Mayor Bloomberg said today that if he’s able to convince Albany to reduce the city’s deficit, he won’t promise to use the money to avoid teacher layoffs.
During his presentation of the city’s budget for 2012 this morning, the mayor blamed deep cuts from the state and federal governments for his decision to layoff 4,100 teachers. Saying that it was unlikely that lawmakers in Albany would increase aid to the city at this point, he called on them to trim public employees’ pensions and cut programs it mandates the city offer, but doesn’t help the city pay for.
But if he succeeds in extracting cuts and more funding from Albany, that money isn’t necessarily going to save teachers’ jobs.
“Any moneys that Albany manages to get back to us…don’t automatically go to education,” Bloomberg said today.
“There are a lot of first priorities. There are a lot of agencies that are very important to the city. You may decide that you need one more policeman or one more fireman… there are plenty of things in addition to education,” he said.
United Federation of Teachers President Michael Mulgrew criticized the mayor for shifting blame for layoffs to forces outside of the city.
“Same smoke, same mirrors, same attempt to blame others for his decision to lay off thousands of teachers,” he said in a statement.
The mayor’s speech also contained little discussion of the “last in, first out” layoff policy that has sparked ad wars between dueling education groups and been a focus of Bloomberg’s political agenda in Albany. In past speeches, the mayor has devoted pages to inveighing against the law, which requires the city to lay off public school teachers based on their seniority. But in his budget address today, “last in, first out” layoffs, known as LIFO, barely earned a mention.
“If Albany would change LIFO, that would mitigate the impact on the education system. That’s really what should be their number one priority,” the mayor said.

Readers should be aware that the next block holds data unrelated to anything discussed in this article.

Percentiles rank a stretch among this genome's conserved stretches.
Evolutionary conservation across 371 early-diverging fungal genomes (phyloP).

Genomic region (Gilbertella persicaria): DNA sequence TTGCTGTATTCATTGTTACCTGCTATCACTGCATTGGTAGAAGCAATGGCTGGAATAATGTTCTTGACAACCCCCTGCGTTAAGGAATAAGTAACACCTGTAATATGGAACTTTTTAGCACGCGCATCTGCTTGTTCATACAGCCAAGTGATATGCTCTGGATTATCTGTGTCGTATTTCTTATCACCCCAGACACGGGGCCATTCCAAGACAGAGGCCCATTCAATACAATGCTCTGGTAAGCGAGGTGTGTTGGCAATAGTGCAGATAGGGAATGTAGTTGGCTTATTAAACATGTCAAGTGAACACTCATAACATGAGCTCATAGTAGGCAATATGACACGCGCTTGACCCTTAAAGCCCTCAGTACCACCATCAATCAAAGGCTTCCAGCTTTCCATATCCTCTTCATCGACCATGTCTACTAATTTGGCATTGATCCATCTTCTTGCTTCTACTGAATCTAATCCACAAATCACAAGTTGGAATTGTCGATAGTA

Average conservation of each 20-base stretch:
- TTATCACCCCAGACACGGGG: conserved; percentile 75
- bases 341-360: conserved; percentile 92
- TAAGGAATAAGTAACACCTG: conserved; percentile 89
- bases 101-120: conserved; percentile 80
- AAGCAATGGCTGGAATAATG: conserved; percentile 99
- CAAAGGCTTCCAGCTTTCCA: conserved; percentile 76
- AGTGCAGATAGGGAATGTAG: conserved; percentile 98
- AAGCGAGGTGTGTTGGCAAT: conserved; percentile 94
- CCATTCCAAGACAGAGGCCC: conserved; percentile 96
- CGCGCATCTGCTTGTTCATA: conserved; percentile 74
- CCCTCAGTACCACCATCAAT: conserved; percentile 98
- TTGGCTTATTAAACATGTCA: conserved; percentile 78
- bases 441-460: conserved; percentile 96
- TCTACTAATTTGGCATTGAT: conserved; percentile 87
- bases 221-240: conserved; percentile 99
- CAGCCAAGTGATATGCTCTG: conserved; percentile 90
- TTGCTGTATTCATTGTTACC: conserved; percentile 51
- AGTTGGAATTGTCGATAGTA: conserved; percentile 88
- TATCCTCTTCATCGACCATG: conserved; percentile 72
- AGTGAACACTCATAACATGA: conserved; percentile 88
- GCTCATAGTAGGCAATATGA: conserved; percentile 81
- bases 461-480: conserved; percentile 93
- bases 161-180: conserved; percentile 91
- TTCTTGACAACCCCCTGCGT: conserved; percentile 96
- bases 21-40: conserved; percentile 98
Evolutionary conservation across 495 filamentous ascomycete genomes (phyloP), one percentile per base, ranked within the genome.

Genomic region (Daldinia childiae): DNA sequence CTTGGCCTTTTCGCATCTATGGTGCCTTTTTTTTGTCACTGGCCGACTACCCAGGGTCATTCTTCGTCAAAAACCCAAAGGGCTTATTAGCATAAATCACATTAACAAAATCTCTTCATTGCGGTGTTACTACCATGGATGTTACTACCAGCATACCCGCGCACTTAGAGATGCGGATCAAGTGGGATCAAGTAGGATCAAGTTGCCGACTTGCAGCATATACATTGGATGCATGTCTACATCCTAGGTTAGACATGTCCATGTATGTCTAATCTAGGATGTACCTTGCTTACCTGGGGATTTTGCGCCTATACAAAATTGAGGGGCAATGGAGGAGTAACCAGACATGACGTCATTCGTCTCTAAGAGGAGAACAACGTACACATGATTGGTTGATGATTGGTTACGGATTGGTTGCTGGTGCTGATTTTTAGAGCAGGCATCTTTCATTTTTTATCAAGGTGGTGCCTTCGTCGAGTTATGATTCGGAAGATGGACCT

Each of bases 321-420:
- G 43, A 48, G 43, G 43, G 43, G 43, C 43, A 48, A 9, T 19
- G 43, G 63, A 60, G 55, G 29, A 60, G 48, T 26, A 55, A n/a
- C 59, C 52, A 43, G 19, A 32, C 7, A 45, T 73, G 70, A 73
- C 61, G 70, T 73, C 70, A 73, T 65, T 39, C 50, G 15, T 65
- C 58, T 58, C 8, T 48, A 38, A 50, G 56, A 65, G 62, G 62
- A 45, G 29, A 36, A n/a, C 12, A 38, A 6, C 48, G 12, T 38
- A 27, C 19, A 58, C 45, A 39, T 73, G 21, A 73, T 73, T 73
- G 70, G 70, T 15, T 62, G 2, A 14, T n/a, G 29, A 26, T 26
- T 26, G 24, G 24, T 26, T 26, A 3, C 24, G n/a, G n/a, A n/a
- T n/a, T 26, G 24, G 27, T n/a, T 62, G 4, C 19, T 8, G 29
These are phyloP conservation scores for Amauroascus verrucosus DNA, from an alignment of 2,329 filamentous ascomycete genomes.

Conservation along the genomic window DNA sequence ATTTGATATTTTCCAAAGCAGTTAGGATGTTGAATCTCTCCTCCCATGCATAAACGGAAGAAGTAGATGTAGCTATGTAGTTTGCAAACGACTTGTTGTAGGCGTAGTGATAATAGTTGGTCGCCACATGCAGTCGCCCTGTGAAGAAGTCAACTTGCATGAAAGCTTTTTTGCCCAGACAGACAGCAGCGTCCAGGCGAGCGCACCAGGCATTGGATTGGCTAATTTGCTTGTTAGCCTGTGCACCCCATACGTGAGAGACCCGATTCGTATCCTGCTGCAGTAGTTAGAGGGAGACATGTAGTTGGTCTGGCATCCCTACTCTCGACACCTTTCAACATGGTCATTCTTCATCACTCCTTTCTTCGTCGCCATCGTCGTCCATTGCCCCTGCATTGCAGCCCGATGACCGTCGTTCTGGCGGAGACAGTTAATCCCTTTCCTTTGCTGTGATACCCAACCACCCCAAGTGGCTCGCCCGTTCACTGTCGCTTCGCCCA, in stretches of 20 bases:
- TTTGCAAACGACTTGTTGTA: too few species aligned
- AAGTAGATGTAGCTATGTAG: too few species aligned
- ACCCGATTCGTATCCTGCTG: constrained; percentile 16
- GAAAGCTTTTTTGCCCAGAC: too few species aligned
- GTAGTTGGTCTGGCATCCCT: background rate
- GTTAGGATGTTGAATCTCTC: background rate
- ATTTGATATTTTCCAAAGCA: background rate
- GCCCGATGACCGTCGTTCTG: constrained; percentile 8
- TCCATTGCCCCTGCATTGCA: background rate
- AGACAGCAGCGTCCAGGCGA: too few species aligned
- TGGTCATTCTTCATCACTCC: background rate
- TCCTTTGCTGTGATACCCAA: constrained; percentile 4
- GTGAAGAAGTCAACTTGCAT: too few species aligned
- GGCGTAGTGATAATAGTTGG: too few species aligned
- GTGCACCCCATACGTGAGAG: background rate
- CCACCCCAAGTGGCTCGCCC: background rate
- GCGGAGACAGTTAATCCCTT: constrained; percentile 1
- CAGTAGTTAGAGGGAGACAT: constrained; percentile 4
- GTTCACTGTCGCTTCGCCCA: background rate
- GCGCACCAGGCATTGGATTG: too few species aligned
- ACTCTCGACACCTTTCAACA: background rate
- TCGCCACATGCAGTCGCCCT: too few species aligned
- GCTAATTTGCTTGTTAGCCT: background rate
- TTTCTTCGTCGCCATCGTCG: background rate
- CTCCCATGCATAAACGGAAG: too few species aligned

In answering questions after the meeting, Bloomberg re-iterated his argument that layoffs done through LIFO would result in the loss of primarily younger teachers who he said are more likely to work in struggling schools.
A spokesman for the mayor, Marc LaVorgna, said ending the “last in, first out” layoff system was still one of Bloomberg’s priorities.
“It remains a major priority,” LaVorgna said. “We don’t think it’s any way to run a school system.”
Despite the mayor’s earlier efforts to end LIFO, and the lobbying efforts of groups like Education Reform Now and Educators4Excellence, lawmakers in Albany have shown little interest in taking up the matter. In March, Governor Andrew Cuomo infuriated city officials when he proposed that the city postpone teacher layoffs until next year, when a new teacher evaluation system might be in place.
Education Reform Now President Joe Williams reiterated the group’s view today that laying off teachers based on seniority would rid the city of some of its best teachers.
“For months, New Yorkers have called for Albany to take action on ‘Last In, First Out,’ and now time has run out,” he said.